Mortgage Rates Drift Sideways Despite Rising Treasury Yields

Interest Rates

Mortgage Rates rose microscopically today as mortgage markets essentially moved sideways just off yesterday’s slightly stronger levels, with little news or data driving trade.  To emphasize how small the changes are, we’d note that a few lenders are even priced better than yesterday, but the average Best-Execution rate is 0.01 higher.  As a vast majority of lenders price in one-eighth (0.125%) increments, this leaves the dominant Best-Execution rate for Conventional 30-yr Fixed loans at 3.625% with the only day-over-day changes being noticeable in the borrowing costs associated with yesterday’s rates. 

(Read More:What is A Best-Execution Mortgage Rate?)

At this point, concerns surrounding Wednesday’s FOMC-related volatility are rapidly fading from focus and markets seem to be searching for their next major source of guidance.  The fact that they don’t yet have that guidance is obvious due to the lack of directional movement following FOMC this past Wednesday.  Everything has just sort of gone sideways for bond markets.  Treasuries are noticeably weaker than mortgages today, but were relatively stronger than mortgages following the FOMC events.  Today’s outperformance by mortgages simply gets things back in line with the pre-FOMC relationship to Treasuries.

Moving sideways is actually a good thing for the mortgage-backed securities (MBS) that most directly affect mortgage rates.  When massive amounts of borrowers wish to lock in rates–as we’ve experienced in recent weeks due to new all-time lows–mortgage lenders have to go through several steps to ensure that the loans can be funded.  Some of these steps involve buying and selling MBS on the secondary market.   To make a very long, complicated story short, the higher the volatility, the more expensive it becomes for lenders to do that.  Two things are needed at the moment if rates are to proceed much lower: a moderate amount of TIME and a moderate amount of STABILITY.  

Long Term Guidance: We’d continue to advocate not trying to “get ahead” of curreInnt market movements as a high degree of uncertainty is pervasive.  While it’s a reasonably safe assumption that European concerns will generally help rates stay lower than they otherwise would be, that “otherwise would be” part is very much a moving target.  Best bet is to focus on the fact that rates are at their all time lows, and can change quickly based on events that aren’t “scheduled” or able to be forecast.  Risk vs reward for floating vs locking looks a bit larger than we’d like, but not out of the question for those who understand the risks and have an exit strategy if things don’t go their way.

Loan Originator Perspectives

Victor Burek, Benchmark Mortgage

I will continue to offer the same guidence on locking that i have for the last couple months. If closing within 15 days, lock. If you are closing in more than 15 days, i would suggest continue to float til you get inside the 15 day window. 15 day pricing offers the best terms for borrowers. At this point, i do not see rates rising in the near term. Either sideways or lower.

Jason York, Vice President of  VA Operations at Prime Mortgage Lending, Inc.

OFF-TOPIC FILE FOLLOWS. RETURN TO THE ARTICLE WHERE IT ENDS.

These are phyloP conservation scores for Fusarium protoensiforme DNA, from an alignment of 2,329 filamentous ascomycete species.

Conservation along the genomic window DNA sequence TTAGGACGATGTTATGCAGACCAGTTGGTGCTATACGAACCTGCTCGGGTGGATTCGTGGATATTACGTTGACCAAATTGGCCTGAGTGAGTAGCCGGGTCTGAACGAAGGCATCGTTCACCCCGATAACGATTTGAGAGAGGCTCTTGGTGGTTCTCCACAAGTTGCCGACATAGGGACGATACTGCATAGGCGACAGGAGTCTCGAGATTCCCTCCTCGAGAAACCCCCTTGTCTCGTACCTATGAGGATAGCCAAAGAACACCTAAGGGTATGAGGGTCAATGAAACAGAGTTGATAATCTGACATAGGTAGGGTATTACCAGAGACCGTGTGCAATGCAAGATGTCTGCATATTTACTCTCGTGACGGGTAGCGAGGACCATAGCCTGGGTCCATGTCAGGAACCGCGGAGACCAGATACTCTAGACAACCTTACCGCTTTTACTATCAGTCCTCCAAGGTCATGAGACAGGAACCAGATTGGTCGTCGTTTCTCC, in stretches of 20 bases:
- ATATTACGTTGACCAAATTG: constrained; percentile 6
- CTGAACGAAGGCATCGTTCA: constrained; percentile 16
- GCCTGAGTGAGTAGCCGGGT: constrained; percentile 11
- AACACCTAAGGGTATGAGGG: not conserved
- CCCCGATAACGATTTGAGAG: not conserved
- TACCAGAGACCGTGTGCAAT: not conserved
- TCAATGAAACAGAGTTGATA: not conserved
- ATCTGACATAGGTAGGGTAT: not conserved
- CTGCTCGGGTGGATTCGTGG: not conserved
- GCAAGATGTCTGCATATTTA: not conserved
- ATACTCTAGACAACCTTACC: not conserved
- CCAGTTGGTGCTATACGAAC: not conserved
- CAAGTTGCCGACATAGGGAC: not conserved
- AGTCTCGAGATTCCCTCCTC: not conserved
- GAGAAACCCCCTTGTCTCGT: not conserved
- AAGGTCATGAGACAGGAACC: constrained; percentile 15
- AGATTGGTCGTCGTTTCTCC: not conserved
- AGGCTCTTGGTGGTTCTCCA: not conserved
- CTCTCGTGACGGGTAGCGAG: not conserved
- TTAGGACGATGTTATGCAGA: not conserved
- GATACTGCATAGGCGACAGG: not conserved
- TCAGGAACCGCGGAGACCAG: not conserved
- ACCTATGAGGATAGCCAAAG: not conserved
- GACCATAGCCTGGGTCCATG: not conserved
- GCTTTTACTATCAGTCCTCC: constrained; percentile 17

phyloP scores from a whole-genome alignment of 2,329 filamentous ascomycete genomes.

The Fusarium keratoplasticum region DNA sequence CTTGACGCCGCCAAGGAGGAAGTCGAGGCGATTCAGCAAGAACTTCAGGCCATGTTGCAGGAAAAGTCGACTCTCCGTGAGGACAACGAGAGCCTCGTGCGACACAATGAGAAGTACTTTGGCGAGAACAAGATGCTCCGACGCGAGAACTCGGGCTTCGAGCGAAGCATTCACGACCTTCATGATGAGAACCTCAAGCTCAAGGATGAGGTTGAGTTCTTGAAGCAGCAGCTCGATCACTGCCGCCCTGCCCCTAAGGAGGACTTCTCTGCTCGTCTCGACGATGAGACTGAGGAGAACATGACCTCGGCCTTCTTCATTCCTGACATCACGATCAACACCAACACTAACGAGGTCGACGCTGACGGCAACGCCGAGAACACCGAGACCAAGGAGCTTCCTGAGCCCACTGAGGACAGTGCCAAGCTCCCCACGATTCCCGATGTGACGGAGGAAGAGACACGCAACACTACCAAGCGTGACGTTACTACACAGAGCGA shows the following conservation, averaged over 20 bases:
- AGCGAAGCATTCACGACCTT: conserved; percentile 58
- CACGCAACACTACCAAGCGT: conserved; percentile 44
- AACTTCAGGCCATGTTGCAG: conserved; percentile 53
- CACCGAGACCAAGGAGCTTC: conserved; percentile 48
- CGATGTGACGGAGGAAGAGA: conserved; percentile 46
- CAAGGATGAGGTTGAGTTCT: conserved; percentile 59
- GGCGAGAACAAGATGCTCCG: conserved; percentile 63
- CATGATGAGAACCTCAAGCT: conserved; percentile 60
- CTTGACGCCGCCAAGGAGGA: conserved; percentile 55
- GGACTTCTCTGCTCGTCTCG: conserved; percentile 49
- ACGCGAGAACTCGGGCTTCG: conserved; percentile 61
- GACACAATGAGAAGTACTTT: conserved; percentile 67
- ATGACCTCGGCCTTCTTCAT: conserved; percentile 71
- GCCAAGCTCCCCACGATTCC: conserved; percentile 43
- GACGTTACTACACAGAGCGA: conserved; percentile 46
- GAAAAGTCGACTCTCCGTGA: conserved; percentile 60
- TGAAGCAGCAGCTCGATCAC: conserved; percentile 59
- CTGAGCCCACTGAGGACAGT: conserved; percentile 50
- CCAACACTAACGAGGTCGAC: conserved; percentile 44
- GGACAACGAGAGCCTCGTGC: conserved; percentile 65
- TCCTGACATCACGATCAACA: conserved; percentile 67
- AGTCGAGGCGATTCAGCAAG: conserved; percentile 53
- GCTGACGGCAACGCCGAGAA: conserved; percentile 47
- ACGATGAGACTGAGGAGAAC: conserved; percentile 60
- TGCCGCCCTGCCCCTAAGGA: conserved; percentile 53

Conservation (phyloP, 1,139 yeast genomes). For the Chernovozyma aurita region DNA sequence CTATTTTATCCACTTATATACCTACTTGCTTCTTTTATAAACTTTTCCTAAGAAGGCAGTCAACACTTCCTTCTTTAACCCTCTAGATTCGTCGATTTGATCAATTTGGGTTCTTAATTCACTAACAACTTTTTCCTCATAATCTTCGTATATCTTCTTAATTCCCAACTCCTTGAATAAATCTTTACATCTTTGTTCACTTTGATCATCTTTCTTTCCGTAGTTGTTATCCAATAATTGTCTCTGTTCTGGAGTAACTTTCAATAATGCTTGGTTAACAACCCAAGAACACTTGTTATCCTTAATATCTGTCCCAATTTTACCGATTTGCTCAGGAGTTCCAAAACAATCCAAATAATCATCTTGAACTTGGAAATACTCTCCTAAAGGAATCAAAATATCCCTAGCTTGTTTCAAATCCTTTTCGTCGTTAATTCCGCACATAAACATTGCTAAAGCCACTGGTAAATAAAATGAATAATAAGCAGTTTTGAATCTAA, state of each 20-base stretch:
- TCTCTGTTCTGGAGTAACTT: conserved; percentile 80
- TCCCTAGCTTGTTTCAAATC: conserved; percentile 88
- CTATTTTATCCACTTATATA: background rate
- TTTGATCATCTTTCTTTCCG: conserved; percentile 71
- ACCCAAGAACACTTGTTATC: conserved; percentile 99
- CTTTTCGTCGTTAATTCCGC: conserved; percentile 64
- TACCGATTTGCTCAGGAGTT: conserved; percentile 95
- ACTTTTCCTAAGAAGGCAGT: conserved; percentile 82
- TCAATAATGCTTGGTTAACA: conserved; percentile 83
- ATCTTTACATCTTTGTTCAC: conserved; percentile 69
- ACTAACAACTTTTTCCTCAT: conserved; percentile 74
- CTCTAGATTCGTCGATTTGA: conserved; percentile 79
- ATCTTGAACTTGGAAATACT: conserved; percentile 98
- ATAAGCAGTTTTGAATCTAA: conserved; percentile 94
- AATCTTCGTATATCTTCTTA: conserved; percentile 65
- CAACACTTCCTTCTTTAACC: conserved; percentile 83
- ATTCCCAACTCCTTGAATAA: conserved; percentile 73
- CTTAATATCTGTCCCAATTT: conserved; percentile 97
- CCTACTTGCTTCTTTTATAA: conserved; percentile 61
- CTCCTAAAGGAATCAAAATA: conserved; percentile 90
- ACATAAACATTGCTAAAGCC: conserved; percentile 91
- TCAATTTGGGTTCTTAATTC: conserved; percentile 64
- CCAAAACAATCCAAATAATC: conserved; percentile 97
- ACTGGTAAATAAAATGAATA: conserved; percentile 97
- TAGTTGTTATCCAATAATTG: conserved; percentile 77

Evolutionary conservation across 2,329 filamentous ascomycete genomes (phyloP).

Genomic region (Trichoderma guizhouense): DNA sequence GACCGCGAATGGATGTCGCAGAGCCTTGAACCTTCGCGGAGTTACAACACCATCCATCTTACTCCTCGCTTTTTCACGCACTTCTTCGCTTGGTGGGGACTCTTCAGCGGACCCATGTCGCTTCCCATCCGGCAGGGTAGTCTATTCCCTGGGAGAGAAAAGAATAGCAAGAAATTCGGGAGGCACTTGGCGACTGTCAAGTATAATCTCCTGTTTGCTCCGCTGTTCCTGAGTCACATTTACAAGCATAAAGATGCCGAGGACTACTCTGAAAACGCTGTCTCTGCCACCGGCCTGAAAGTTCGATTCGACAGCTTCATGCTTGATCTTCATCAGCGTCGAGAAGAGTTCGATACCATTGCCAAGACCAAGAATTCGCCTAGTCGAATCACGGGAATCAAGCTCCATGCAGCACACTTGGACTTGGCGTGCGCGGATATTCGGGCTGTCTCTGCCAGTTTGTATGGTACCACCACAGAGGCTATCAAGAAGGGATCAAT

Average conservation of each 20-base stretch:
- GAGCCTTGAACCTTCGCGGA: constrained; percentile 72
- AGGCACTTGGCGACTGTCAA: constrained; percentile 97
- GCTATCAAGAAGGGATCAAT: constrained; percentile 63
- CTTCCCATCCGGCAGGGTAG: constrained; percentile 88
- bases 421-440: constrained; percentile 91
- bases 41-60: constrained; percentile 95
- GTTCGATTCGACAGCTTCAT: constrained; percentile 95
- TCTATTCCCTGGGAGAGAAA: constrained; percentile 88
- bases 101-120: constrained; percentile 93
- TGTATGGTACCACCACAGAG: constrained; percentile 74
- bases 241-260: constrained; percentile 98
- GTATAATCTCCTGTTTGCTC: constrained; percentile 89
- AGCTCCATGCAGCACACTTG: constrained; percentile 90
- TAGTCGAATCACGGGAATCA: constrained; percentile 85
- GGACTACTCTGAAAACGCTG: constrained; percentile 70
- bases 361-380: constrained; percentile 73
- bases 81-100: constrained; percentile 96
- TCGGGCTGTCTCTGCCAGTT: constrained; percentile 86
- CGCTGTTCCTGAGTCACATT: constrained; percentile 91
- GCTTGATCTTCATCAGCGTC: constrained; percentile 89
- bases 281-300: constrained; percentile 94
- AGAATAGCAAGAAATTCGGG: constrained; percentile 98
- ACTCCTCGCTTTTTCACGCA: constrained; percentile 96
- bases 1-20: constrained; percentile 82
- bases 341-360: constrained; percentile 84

I can’t speak for others, but I am busier than I have ever been, and it is a nice mixture of purchases and refinances. I don’t see much incentive for lenders to lower rates, as most are already working at or near capacity, and lowering rates further will only overload them. To break the 3.625% floor, I think it is going to take more of an event than just time. Given just time, I think we continue to teeter-totter back and forth in this range, but some substantial event, I think that could be the only thing that give the market enough conviction to break the floor.

Mike Owens, Partner with HorizonFinancial, Inc.

I’m locking everything for 45 days and some for 60 depending on the investor. Turntimes are pretty long and patience is required. Purchase is still 30 days, but refis take a back seat. I think we’re at the floor for rates right now and some lenders have started to push rates up a little to slow down the volume. I equate the process to waiting in line at Disney World on the busiest day of the year. We’ll update when appropriate, but no news is the norm right now.

Bob Van Gilder, Finance One Mortgage

Should I lock or should I float? Yes, you should do something!! Get your loan in process. Get lined up to take advantage of a great opportunity before it slips away. (not that I think it’ll slip away tomorrow) BUT—Lenders are busy. Procrastination at this point may lead to disappointment.


  • 30YR FIXED –  3.625%
  • FHA/VA -3.5% – 3.75%
  • 15 YEAR FIXED –  3.00%
  • 5 YEAR ARMS –  2.625-3. 25% depending on the lender

Ongoing Lock/Float Considerations 

  • Rates and costs continue to operate near all time best levels
  • Current levels have experienced increasing resistance in improving much from here
  • Rates could easily move higher or lower, but given the nearness to all time lows, there’s generally more risk than reward regarding floating
  • But that will always be the case when rates operate near all-time levels, and as 2011 showed us, it doesn’t always mean they’re done improving.
  • (As always, please keep in mind that our talk of Best-Execution always pertains to a completely ideal scenario.  There can be all sorts of reasons that your quoted rate would not be the same as our average rates, and in those cases, assuming you’re following along on a day to day basis, simply use the Best-Ex levels we quote as a baseline to track potential movement in your quoted rate).

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